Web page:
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My eldest brother is currently visiting me here in Brisbane. He is quite elderly now and in poor health.

He has asked me that when he passes, that I ensure that his funeral is not done the fa'asamoa way because it is too much of a financial burden on his immediate & extended families.

I've just returned from a Samoan Funeral in Melbourne where this family also respectfully requested that no fa'asamoa be done ... Alas, to no avail. People still came with Fine Mats, Monetary Gifts. (I thought that those who ignored the familys' request were extremely disrespectful).

I'm noticing more & more (especially in Australia) that this is becoming a common request amongst the Samoan Community. ie NO FA'ASAMOA AT FUNERALS.

Thoughts?



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I don't want any faasamoa done at my funeral either. If you come to seek financial reembursement for your "troubles" then you can go play in traffic because you're a greedy pig! Hahaha!! I have insurance pay for my funeral expenses.

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It is almost impossible to stop people coming with si'i. Especially if the deceased is a Samoan married to another Samoan. At a funeral of a relative happened a couple of years ago. She was samoan but was about as palagi as they come, but she was married to a Samoan guy long time ago (divorced long time ago as well) and she had 3 kids from that marriage, who still kept in contact with their father.

The ex-husband's family came en masse to present their si'i. The orator's speech was quite moving. He said that despite the marriage having ended years ago, the massive ie that was presented symbolised the father's respect for the ordeal of childbirth that the mother went through to give birth to his three children. There was not a dry eye in the house. lol



-- Edited by Commonsense on Monday 2nd of July 2012 07:47:32 PM

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However, heaps of Samoans nowadays have life insurance. Good planning. Life insurance is going to be compulsory in my family

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Agree with the Insurance. It's very cheap nowadays. I pay $35 per fortnight for my wife & I and all our 8 kids and 7 grandkids. In the event of a death, the payout is $15k or $45k if it was an accident. This is different from our Life Insurance Policies though.

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GoldenK1W1 wrote:

My eldest brother is currently visiting me here in Brisbane. He is quite elderly now and in poor health.

He has asked me that when he passes, that I ensure that his funeral is not done the fa'asamoa way because it is too much of a financial burden on his immediate & extended families.

I've just returned from a Samoan Funeral in Melbourne where this family also respectfully requested that no fa'asamoa be done ... Alas, to no avail. People still came with Fine Mats, Monetary Gifts. (I thought that those who ignored the familys' request were extremely disrespectful).

I'm noticing more & more (especially in Australia) that this is becoming a common request amongst the Samoan Community. ie NO FA'ASAMOA AT FUNERALS.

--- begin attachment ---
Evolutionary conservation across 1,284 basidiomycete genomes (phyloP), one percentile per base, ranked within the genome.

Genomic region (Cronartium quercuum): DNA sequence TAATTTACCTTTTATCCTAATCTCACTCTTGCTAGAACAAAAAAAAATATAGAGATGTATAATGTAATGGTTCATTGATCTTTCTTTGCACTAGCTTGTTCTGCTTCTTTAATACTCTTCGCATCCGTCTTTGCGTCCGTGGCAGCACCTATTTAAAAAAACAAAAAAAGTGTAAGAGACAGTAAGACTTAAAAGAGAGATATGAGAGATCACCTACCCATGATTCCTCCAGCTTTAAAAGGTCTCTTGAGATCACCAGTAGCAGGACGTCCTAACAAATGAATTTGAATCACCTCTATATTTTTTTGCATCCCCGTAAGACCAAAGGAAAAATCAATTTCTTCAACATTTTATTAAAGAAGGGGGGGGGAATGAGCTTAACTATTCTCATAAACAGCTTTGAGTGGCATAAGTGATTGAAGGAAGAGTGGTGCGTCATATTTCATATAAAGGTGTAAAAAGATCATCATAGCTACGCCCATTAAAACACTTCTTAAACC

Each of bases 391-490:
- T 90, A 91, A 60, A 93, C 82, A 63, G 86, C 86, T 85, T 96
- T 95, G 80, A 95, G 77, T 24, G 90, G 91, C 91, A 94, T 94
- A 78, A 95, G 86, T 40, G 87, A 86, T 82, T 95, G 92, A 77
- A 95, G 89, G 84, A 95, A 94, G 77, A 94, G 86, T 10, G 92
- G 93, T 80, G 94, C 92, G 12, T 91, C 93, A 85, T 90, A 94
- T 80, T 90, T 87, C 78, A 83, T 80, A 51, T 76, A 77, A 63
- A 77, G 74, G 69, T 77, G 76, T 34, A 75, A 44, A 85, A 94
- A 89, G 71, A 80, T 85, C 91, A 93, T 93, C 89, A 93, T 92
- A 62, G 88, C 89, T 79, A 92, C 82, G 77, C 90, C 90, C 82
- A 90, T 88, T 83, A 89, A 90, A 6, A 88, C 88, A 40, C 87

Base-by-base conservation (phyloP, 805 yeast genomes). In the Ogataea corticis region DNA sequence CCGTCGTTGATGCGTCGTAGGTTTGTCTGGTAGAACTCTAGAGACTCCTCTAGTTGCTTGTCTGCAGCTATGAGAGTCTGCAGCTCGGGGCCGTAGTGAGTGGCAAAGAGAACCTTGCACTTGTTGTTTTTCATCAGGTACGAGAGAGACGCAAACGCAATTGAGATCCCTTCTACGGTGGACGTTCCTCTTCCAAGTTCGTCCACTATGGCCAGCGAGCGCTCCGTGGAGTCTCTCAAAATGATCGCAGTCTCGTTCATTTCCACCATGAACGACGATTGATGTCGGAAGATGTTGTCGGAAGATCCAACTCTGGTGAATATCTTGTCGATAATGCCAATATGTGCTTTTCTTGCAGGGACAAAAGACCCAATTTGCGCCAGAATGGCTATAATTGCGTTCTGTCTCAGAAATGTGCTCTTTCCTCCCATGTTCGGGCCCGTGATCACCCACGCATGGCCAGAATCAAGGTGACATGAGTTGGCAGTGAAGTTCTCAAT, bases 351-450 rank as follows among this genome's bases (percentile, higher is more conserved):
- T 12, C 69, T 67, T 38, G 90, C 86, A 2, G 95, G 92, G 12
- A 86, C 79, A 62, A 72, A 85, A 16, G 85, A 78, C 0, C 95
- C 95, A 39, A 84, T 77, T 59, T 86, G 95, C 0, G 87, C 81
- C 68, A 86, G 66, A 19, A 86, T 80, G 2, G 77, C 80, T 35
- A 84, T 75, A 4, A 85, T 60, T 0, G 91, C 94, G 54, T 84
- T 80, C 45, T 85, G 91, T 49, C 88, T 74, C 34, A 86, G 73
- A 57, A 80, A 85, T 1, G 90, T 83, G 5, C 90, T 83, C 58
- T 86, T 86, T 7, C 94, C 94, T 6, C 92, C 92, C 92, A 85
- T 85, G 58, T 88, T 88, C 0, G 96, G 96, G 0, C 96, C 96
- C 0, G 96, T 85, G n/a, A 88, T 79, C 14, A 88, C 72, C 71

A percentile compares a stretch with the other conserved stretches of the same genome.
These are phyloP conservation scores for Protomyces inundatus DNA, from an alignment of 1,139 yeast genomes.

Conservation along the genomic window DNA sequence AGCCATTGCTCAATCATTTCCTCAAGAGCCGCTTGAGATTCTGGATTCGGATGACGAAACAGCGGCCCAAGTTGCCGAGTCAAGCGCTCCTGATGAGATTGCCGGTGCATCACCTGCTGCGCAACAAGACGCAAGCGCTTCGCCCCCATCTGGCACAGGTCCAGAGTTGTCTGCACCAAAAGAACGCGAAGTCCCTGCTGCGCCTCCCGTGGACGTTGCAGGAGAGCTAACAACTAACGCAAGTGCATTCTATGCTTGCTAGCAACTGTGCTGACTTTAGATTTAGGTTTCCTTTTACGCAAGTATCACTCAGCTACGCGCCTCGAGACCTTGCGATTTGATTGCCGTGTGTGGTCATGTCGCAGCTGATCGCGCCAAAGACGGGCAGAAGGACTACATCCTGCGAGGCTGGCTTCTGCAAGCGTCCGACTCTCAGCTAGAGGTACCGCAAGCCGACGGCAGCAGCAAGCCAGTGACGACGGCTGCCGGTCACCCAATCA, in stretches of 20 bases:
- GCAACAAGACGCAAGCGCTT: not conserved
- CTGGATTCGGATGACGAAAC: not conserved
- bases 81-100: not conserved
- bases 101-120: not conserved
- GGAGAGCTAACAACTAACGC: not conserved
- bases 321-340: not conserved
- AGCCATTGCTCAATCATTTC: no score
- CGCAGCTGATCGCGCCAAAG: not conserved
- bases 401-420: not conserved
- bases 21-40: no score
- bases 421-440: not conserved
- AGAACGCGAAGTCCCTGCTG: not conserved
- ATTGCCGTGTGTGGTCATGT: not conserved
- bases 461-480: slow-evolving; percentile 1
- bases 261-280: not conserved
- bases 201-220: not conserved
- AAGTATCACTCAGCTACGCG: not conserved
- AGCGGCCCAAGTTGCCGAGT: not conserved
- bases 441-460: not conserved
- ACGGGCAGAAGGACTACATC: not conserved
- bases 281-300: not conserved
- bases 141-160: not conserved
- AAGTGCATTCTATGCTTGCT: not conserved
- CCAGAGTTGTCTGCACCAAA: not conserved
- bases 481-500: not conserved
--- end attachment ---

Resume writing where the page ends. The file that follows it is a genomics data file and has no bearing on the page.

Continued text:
Thoughts?


 Same with most families in U.S.A.  I guess it all depend on the families.  The way I see it, we can never eliminate the "fa'asamoa" completely with these formal occasions or events.  Especially if the one passing away holds a matai title or their spouse has a title also.  Your family may think your relatives, friends...etc. are disrespectful, but if  your family do not accept who you are (samoan) and their gifts your family would deemed disrespectful of your heritage and to your extended families, friends...etc.  I don't think they were ignoring your family's request at all. 

 O le autu o le aganuu ma le faasamoa e faailoa atu le faaaloalo ma le loto alofa, ae le'o se faatigaiina o se tasi po se aiga.  E talu ona faigata le faasamoa i nuu i fafo ona o le taugata o le soifuaga ma le nofo totogi, ma le'o se tatou nuu moni. 

E tatau lava ona tali le faaaloalo o le aganuu.  Ao le mana'oga o si Tina/Tama...etc e faataunuu e le fanau.  Tu'u le aganuu mo le aiga tele.  A'o fuafuaga o sauniga mo le maliu e fai e tusa ai ma le finagalo o le ua maliu.  Pau lena o sa'u fesoasoani. 



-- Edited by warrior on Monday 2nd of July 2012 08:09:23 PM

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Yup, I had a close family member here in the US - but who was estranged from the main aiga - supposedly request a fa'apalagi funeral. But not even her husband listened. lol

The good thing was it was mostly all family, extended family with a few very close friends' families. No strangers or career funeral attendees.





-- Edited by Daywalker on Tuesday 3rd of July 2012 12:58:45 AM

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I find solace in funerals involving the Fa'aSamoa. It eases the burden in a way, taking my mind off grief every now and then (especially with the choirs and the powerful speeches).

If it takes a village to raise our children, shouldn't it also take a village to bury them too?

I've been to my fair share of European funerals and there's always something missing to me. They're lucky to have ten people show up, the extended families haven't been in touch for years. The service is never more than an hour and concludes with a few sandwiches and tea.

Most Europeans aren't active churchgoers so they usually "rent out" a preist for the service and "hire" his church out as the venue. There's no spirit to the service at all.